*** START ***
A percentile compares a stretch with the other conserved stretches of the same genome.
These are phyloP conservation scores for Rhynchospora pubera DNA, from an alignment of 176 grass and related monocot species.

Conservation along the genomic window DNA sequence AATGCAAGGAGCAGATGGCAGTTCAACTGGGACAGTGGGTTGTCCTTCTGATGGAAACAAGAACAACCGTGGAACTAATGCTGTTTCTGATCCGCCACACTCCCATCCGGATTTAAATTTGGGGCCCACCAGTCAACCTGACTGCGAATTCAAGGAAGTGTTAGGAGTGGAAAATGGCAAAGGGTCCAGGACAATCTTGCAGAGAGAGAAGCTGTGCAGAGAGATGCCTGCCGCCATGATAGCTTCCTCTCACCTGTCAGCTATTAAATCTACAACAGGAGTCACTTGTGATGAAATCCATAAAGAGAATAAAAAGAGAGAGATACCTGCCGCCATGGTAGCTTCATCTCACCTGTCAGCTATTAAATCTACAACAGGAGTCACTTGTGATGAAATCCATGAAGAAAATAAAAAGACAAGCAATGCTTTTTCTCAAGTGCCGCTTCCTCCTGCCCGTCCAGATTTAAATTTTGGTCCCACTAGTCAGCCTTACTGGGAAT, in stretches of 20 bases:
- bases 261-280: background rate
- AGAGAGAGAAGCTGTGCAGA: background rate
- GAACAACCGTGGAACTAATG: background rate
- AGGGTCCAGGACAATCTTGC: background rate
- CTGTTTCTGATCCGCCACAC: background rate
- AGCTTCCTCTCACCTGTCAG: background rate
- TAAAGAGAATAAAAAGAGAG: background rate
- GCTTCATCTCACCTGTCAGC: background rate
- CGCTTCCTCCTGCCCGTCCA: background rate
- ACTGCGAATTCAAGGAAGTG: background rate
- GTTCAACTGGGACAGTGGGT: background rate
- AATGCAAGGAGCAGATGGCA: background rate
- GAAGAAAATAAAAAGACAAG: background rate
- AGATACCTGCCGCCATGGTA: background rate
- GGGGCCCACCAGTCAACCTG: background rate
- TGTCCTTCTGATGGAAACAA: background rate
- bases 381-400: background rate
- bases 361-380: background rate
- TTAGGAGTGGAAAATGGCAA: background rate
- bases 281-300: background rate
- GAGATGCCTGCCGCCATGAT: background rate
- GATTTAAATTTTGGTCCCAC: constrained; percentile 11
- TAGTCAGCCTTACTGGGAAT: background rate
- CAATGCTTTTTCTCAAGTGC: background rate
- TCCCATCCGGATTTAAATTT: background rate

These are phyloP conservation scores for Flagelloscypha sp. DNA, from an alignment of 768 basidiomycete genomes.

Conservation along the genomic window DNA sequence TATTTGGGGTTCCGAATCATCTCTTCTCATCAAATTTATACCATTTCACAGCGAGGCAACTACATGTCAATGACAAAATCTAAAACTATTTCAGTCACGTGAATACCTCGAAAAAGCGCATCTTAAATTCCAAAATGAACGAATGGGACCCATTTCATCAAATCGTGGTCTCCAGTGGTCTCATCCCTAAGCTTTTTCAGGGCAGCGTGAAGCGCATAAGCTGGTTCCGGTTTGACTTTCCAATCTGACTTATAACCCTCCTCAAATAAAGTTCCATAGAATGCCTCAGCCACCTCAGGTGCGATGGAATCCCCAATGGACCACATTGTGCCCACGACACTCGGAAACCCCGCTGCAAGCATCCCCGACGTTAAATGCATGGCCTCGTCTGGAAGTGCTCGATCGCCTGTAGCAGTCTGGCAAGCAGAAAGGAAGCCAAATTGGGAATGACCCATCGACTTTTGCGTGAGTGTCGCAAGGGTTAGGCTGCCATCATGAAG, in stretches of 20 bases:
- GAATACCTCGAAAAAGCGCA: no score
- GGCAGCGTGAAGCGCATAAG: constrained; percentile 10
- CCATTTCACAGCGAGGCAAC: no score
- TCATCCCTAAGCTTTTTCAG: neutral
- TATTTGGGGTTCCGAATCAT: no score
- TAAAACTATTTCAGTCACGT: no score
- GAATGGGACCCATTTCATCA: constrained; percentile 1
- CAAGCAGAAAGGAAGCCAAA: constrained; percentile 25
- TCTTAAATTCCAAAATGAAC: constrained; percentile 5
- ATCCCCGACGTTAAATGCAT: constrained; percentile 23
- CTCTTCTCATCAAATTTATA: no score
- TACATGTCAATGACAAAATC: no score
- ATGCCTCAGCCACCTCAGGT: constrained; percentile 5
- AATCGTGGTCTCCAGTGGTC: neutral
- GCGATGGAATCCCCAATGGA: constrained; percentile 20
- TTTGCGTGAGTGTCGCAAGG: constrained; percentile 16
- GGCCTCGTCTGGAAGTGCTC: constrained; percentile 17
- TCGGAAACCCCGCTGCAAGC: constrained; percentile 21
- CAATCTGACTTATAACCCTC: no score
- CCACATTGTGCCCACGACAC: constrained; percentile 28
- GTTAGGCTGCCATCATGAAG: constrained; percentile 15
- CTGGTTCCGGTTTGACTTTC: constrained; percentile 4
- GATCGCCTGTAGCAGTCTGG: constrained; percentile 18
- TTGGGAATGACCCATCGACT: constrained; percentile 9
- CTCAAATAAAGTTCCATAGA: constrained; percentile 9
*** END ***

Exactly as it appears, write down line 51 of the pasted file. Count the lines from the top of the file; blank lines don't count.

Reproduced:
- GTTAGGCTGCCATCATGAAG: constrained; percentile 15